How Much is Too Much Texting?
Text messaging has become an unstoppable phenomenon but how much is too much texting? As a media sociologist and grandmother, I am fascinated with it. What’s so important that one needs to be available and in touch at all times?
If you’re a grandparent like me, you cherish every conversational-minute you get to be with your grandchildren, your family and your friends. Unfortunately, texting and tweeting has become an annoying eater of my conversational moments with others.
I find it plain rude when we finally get one-on-one time with our busy children and grandchildren, and they are carrying on a conversation by texting, ignoring me completely.
According to a CBS report from Philadelphia, “Teenagers are becoming addicted to texting, according to a new study. In fact experts are saying being hooked on texting can be like being addicted to drugs.”
Regardless of where they are, teenagers seem to need to text. Statistics show 80% of all high school students own a cell phone. And the rate of texting has sky rocketed 600 percent in three years. The average teen sends 3,000 texts a month.
One student even admitted it: “I think that it’s just like a drug, once you get hooked on to it, you can’t let go. It’s like whenever I open my eyes the first thing I look at is my phone.”
Like food, technology is a crucial part of our daily lives. It can be great for emergencies and some occupations to stay in touch but it is important to evaluate how often and to what extent you use these technologies.
Most of us have found texting and tweeting while walking is stupid. As a matter of fact, not long ago on the television, the general public laughed at a young woman who was walking a mall, one Reebok in front of the other, so involved in her texting that she tumbled into a water pool display. The outcome? She wanted to sue the Mall! Now, that is denial and deep addiction.
We all agree freedom to communicate is a precious commodity not everyone in the world enjoys. Many fellow Iranian Tweeters have their bios, and messages, blacked out by the Iranian government. How lucky are we with the freedom to communicate with who we choose, where we choose and when we choose.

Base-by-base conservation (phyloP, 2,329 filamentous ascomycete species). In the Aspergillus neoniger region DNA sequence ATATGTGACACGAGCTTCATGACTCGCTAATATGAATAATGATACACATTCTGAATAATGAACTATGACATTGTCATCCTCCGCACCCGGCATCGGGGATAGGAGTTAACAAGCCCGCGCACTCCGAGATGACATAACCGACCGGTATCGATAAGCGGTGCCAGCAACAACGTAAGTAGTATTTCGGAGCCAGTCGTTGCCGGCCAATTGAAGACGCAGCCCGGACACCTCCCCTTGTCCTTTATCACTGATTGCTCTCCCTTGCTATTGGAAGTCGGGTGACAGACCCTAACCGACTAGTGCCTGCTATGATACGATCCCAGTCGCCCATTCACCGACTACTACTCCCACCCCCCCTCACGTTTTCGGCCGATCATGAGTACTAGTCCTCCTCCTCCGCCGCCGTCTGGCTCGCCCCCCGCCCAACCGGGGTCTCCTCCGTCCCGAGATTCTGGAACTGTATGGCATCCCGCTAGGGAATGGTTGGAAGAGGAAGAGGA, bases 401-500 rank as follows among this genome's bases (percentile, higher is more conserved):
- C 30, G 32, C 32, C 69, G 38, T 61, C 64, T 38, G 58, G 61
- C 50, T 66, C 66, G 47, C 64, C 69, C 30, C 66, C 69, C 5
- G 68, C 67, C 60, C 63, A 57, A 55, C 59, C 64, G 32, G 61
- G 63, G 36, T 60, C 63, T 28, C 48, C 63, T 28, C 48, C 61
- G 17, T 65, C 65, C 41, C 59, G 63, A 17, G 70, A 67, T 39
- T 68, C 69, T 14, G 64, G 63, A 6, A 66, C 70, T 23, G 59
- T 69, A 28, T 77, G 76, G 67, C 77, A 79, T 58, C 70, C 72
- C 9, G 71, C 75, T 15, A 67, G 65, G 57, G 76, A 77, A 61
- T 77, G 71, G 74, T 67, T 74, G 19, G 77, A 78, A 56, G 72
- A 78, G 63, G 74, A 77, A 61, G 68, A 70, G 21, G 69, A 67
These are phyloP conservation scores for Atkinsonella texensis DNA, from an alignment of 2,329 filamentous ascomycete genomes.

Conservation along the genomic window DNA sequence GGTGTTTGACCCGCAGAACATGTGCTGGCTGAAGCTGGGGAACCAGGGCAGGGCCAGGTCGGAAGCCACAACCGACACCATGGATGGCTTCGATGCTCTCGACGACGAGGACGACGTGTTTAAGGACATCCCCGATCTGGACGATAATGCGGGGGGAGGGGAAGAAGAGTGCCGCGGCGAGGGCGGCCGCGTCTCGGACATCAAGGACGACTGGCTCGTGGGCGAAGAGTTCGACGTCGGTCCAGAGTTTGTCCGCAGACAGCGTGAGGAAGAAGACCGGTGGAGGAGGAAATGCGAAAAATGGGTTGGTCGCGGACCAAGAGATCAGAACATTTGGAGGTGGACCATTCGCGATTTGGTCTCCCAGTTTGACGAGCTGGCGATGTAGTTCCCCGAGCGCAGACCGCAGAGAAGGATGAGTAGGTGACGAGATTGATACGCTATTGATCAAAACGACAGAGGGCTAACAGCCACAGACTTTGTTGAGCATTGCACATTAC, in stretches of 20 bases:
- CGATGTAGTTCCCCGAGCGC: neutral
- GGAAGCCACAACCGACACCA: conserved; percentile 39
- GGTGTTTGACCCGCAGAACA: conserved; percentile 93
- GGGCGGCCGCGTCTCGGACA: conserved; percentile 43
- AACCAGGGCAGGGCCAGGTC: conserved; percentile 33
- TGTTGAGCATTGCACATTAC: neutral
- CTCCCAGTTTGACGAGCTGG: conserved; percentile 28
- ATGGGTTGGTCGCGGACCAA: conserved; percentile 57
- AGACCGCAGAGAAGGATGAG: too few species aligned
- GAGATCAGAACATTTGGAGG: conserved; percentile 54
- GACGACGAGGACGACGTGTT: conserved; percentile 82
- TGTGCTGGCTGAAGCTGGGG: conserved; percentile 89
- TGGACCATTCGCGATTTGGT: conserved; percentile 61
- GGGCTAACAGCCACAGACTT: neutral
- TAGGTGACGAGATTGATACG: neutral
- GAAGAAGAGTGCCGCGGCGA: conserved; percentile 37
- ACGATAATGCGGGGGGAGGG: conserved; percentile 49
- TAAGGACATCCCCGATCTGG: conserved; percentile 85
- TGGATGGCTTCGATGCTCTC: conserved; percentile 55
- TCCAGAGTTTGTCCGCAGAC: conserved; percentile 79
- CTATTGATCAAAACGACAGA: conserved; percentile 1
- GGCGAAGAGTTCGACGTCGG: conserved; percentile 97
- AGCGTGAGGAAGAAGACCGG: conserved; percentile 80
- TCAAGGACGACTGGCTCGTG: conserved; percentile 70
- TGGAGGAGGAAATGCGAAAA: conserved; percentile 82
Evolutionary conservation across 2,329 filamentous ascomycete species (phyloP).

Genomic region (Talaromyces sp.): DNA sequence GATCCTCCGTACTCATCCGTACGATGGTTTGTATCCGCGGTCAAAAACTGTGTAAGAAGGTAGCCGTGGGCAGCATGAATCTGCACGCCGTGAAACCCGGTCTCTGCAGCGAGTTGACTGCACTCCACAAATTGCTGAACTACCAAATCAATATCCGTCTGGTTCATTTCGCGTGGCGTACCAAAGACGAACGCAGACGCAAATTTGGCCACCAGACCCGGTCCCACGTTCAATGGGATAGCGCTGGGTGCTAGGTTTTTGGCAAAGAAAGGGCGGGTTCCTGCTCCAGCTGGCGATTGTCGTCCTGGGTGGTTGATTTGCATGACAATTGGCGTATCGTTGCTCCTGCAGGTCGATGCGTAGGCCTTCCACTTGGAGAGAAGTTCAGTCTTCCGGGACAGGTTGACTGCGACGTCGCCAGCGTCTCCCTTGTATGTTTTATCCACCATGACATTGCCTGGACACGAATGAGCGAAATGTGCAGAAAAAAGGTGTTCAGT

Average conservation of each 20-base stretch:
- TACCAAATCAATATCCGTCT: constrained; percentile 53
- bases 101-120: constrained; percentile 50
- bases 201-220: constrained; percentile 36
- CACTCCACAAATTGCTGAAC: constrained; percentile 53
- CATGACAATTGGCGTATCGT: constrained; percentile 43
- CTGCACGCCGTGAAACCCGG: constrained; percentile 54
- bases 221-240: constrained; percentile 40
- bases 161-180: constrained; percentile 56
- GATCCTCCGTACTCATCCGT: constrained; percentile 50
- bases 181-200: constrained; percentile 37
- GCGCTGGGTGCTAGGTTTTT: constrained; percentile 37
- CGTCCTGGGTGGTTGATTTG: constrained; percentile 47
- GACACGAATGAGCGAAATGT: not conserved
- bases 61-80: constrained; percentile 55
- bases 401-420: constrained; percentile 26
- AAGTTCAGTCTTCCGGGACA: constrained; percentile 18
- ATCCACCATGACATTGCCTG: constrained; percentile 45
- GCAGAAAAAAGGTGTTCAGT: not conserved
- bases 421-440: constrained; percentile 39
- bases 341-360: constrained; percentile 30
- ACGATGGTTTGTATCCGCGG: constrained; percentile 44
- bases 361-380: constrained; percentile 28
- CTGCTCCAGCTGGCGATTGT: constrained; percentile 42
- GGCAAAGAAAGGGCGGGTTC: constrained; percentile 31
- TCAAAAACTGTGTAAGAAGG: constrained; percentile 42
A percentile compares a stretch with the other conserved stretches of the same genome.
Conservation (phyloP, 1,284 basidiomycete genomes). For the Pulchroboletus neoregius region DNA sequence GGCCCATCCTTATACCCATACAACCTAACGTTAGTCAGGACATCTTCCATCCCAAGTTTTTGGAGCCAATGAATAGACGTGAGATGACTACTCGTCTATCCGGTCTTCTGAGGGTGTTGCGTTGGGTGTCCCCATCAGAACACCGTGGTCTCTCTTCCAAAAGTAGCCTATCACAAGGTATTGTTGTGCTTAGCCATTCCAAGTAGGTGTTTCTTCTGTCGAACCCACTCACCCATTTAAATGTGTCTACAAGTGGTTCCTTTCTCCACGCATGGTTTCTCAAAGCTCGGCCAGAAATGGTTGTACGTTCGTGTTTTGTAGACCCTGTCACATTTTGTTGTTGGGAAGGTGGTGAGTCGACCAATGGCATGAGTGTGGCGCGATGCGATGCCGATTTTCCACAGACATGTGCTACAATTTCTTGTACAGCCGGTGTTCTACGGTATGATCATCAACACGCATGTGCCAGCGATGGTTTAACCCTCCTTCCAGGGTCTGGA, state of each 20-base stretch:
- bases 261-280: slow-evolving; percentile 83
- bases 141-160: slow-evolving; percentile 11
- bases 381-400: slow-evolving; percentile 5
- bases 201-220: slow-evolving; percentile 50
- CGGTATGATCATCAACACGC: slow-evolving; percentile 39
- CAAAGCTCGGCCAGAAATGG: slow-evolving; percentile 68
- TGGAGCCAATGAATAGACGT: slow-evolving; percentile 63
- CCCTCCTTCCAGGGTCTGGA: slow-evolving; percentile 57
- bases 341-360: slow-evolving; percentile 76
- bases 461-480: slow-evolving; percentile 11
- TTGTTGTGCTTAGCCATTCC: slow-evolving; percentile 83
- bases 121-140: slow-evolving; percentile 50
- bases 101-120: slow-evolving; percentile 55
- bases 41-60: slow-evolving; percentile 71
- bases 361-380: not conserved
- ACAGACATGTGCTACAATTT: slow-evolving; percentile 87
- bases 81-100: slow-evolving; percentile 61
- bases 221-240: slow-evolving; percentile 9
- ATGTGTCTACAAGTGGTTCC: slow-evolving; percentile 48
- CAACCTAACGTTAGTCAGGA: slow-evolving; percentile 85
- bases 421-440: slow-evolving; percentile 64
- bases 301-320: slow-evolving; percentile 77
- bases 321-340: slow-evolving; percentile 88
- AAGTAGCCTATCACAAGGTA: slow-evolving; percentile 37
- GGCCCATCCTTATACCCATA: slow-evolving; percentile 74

Most of us engage with technology in a healthy manner. But once that interaction creates negative consequences in multiple parts of a person’s life, we have a co- dependence problem. Anything that is injurious to us or illegal is a stupid preoccupation, say the experts.
Below are five ways to build a healthier relationship with technology:
• When face-to-face with family, friends and loved ones, turn off phone
• Turn off the phone and television at the dinner table,
• Make dinner a special occasion always
• Turn off phones once or twice a day and go for a walk, or play with your pets, pay attention to your loved ones, engage in meaningful moments with those around you, by giving them your primary attention
• Keep work at work! If you have to be on 24/7, have your phone alert you to new message rather than check your emails every 10 minutes or so yourself!
• Identify your weakness, and curb back, enjoy the moments in life
• Turn phone off at night, it is not a replacement Teddy Bear
If you text or tweet a lot, you might want to consider how to avoid repetitive strain injury (RSI) from sending too many text messages. You can now wear the thumb-wrist wrapping support accessories, and make yourself look like a tough-looking athlete:
• If texting starts to hurt. Stop. Use the other hand or call instead
• Vary the hand you use & Vary the digits you use
• Don’t text for more than a few minutes without a break
Researchers find that excessive texting and tweeting can cause changes in our dopamine levels. This is the part of the brain regulating rewards, punishments and euphoria, much the same as alcohol and drug use.
At American Family, you can crack the code for teen texting:
Text speech is designed to be quick and easy. Some common abbreviations — think OMG (oh my God) and LOL (laughing out loud) — are now part of our vernacular. But other codes, like PAW (parents are watching) and LMIRL (let’s meet in real life) are a way to KPC (keep parent clueless) — and add to texting’s appeal.
Check out more codes in the texting dictionary below:
LOL = Laughing Out Loud
TTYL = Talk to You Later
BRB = Be Right Back
OMG = Oh My Goodness
WTF = What The F***
B2W = Back to Work
L8R = Later
PIR = Parents In Room
OTB = Off to Bed
^5 = High Five
CU = See You
Even savvy families who pay a monthly fee for text messaging are finding that there are other features that can blow a monthly budget. When you get the phone, they don’t tell you that it’s extra for text messaging, but most do. If you don’t do your homework, and if you’re not a responsible parent, you’re going to fall into a trap.
Be forewarned, texting and tweeting are often, very similar to what you would see in a chemical addiction. More often than not, there’s something in a person’s life leading to this particular escape mechanism, like depression, social anxiety and/or dysfunction in the family; and, texting can become your Achilles’ heel.
Childhood obesity is rising as kids spend more with screens instead of outside playing. Other studies show a link between the rise in attention deficit disorder and increased technology use. Most of us agree there is nothing wrong with being connected; we who don’t text or tweet can even envy this networking ability.
But, it can be incredibly annoying when others use these devices every other minute. I imagine Texting and tweeting is kind of like fire. Fire can be a very useful thing or a very destructive thing; it depends on how you use it.
By Joyce White – www.wingedforhealing.com